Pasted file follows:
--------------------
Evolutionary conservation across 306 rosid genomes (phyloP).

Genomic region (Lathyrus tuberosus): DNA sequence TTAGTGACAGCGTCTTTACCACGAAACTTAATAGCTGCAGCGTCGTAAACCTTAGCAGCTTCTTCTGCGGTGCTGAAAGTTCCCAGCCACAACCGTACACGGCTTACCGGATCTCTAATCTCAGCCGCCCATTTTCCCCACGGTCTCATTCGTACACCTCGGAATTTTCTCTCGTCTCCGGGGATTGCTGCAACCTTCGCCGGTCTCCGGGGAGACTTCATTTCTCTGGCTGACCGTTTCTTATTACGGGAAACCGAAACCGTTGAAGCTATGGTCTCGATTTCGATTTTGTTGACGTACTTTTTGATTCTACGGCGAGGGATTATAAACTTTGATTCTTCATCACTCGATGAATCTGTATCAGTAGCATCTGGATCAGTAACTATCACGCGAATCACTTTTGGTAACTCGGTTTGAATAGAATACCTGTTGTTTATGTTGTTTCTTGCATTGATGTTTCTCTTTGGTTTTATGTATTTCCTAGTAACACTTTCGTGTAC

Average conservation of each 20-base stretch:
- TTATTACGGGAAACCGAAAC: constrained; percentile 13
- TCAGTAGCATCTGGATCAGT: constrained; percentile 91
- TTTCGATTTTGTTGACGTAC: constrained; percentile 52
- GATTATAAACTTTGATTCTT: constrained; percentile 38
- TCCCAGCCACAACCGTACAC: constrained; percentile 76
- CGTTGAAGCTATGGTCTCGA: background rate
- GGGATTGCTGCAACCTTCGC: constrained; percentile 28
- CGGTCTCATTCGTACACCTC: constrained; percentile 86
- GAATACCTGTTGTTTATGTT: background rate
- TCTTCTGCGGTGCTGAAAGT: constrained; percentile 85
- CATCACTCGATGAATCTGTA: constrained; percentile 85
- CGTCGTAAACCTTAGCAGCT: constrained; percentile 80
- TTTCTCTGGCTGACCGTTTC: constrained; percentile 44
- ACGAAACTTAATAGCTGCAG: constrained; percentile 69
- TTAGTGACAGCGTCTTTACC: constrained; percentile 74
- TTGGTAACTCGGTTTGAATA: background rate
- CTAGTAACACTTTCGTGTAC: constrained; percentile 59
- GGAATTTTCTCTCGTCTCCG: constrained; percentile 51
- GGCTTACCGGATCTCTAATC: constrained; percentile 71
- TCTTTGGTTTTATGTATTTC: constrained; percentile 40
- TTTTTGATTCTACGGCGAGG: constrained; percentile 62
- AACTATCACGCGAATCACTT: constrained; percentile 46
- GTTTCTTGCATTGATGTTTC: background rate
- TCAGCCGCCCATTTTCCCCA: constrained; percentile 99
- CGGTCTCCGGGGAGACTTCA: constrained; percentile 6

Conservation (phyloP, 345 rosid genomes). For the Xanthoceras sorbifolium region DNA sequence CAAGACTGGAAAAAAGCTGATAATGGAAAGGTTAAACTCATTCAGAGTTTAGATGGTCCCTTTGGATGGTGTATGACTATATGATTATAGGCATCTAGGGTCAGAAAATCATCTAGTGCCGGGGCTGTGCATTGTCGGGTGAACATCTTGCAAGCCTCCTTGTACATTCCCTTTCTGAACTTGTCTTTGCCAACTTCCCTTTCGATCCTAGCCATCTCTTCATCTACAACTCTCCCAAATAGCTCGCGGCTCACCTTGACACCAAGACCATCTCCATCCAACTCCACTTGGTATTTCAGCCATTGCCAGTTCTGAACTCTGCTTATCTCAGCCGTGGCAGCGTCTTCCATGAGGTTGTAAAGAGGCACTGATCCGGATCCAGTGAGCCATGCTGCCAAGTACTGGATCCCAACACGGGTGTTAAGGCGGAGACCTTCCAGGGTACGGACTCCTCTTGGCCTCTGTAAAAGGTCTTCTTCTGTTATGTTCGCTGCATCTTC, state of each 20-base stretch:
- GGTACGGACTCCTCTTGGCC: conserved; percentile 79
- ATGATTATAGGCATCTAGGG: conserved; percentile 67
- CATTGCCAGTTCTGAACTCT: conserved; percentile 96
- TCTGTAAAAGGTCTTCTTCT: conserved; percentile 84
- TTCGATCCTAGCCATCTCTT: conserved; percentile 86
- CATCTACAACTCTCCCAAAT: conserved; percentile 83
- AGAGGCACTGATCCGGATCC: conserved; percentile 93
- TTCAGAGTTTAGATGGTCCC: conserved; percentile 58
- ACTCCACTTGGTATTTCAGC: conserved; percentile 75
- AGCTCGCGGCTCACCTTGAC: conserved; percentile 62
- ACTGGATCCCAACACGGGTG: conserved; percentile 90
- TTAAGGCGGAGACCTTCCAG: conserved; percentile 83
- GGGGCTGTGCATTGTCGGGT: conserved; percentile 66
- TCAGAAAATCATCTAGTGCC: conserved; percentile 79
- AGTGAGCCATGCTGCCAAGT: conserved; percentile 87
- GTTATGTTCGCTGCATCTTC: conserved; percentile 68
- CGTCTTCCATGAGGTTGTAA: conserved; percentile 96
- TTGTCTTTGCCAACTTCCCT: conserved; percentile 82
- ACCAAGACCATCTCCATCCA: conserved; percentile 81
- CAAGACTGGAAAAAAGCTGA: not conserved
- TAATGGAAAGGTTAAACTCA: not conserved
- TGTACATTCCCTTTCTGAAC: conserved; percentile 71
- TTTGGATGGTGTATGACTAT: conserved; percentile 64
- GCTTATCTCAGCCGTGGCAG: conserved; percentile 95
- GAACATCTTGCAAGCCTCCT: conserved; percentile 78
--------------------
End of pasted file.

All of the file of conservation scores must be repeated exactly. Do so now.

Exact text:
Evolutionary conservation across 306 rosid genomes (phyloP).

Genomic region (Lathyrus tuberosus): DNA sequence TTAGTGACAGCGTCTTTACCACGAAACTTAATAGCTGCAGCGTCGTAAACCTTAGCAGCTTCTTCTGCGGTGCTGAAAGTTCCCAGCCACAACCGTACACGGCTTACCGGATCTCTAATCTCAGCCGCCCATTTTCCCCACGGTCTCATTCGTACACCTCGGAATTTTCTCTCGTCTCCGGGGATTGCTGCAACCTTCGCCGGTCTCCGGGGAGACTTCATTTCTCTGGCTGACCGTTTCTTATTACGGGAAACCGAAACCGTTGAAGCTATGGTCTCGATTTCGATTTTGTTGACGTACTTTTTGATTCTACGGCGAGGGATTATAAACTTTGATTCTTCATCACTCGATGAATCTGTATCAGTAGCATCTGGATCAGTAACTATCACGCGAATCACTTTTGGTAACTCGGTTTGAATAGAATACCTGTTGTTTATGTTGTTTCTTGCATTGATGTTTCTCTTTGGTTTTATGTATTTCCTAGTAACACTTTCGTGTAC

Average conservation of each 20-base stretch:
- TTATTACGGGAAACCGAAAC: constrained; percentile 13
- TCAGTAGCATCTGGATCAGT: constrained; percentile 91
- TTTCGATTTTGTTGACGTAC: constrained; percentile 52
- GATTATAAACTTTGATTCTT: constrained; percentile 38
- TCCCAGCCACAACCGTACAC: constrained; percentile 76
- CGTTGAAGCTATGGTCTCGA: background rate
- GGGATTGCTGCAACCTTCGC: constrained; percentile 28
- CGGTCTCATTCGTACACCTC: constrained; percentile 86
- GAATACCTGTTGTTTATGTT: background rate
- TCTTCTGCGGTGCTGAAAGT: constrained; percentile 85
- CATCACTCGATGAATCTGTA: constrained; percentile 85
- CGTCGTAAACCTTAGCAGCT: constrained; percentile 80
- TTTCTCTGGCTGACCGTTTC: constrained; percentile 44
- ACGAAACTTAATAGCTGCAG: constrained; percentile 69
- TTAGTGACAGCGTCTTTACC: constrained; percentile 74
- TTGGTAACTCGGTTTGAATA: background rate
- CTAGTAACACTTTCGTGTAC: constrained; percentile 59
- GGAATTTTCTCTCGTCTCCG: constrained; percentile 51
- GGCTTACCGGATCTCTAATC: constrained; percentile 71
- TCTTTGGTTTTATGTATTTC: constrained; percentile 40
- TTTTTGATTCTACGGCGAGG: constrained; percentile 62
- AACTATCACGCGAATCACTT: constrained; percentile 46
- GTTTCTTGCATTGATGTTTC: background rate
- TCAGCCGCCCATTTTCCCCA: constrained; percentile 99
- CGGTCTCCGGGGAGACTTCA: constrained; percentile 6

Conservation (phyloP, 345 rosid genomes). For the Xanthoceras sorbifolium region DNA sequence CAAGACTGGAAAAAAGCTGATAATGGAAAGGTTAAACTCATTCAGAGTTTAGATGGTCCCTTTGGATGGTGTATGACTATATGATTATAGGCATCTAGGGTCAGAAAATCATCTAGTGCCGGGGCTGTGCATTGTCGGGTGAACATCTTGCAAGCCTCCTTGTACATTCCCTTTCTGAACTTGTCTTTGCCAACTTCCCTTTCGATCCTAGCCATCTCTTCATCTACAACTCTCCCAAATAGCTCGCGGCTCACCTTGACACCAAGACCATCTCCATCCAACTCCACTTGGTATTTCAGCCATTGCCAGTTCTGAACTCTGCTTATCTCAGCCGTGGCAGCGTCTTCCATGAGGTTGTAAAGAGGCACTGATCCGGATCCAGTGAGCCATGCTGCCAAGTACTGGATCCCAACACGGGTGTTAAGGCGGAGACCTTCCAGGGTACGGACTCCTCTTGGCCTCTGTAAAAGGTCTTCTTCTGTTATGTTCGCTGCATCTTC, state of each 20-base stretch:
- GGTACGGACTCCTCTTGGCC: conserved; percentile 79
- ATGATTATAGGCATCTAGGG: conserved; percentile 67
- CATTGCCAGTTCTGAACTCT: conserved; percentile 96
- TCTGTAAAAGGTCTTCTTCT: conserved; percentile 84
- TTCGATCCTAGCCATCTCTT: conserved; percentile 86
- CATCTACAACTCTCCCAAAT: conserved; percentile 83
- AGAGGCACTGATCCGGATCC: conserved; percentile 93
- TTCAGAGTTTAGATGGTCCC: conserved; percentile 58
- ACTCCACTTGGTATTTCAGC: conserved; percentile 75
- AGCTCGCGGCTCACCTTGAC: conserved; percentile 62
- ACTGGATCCCAACACGGGTG: conserved; percentile 90
- TTAAGGCGGAGACCTTCCAG: conserved; percentile 83
- GGGGCTGTGCATTGTCGGGT: conserved; percentile 66
- TCAGAAAATCATCTAGTGCC: conserved; percentile 79
- AGTGAGCCATGCTGCCAAGT: conserved; percentile 87
- GTTATGTTCGCTGCATCTTC: conserved; percentile 68
- CGTCTTCCATGAGGTTGTAA: conserved; percentile 96
- TTGTCTTTGCCAACTTCCCT: conserved; percentile 82
- ACCAAGACCATCTCCATCCA: conserved; percentile 81
- CAAGACTGGAAAAAAGCTGA: not conserved
- TAATGGAAAGGTTAAACTCA: not conserved
- TGTACATTCCCTTTCTGAAC: conserved; percentile 71
- TTTGGATGGTGTATGACTAT: conserved; percentile 64
- GCTTATCTCAGCCGTGGCAG: conserved; percentile 95
- GAACATCTTGCAAGCCTCCT: conserved; percentile 78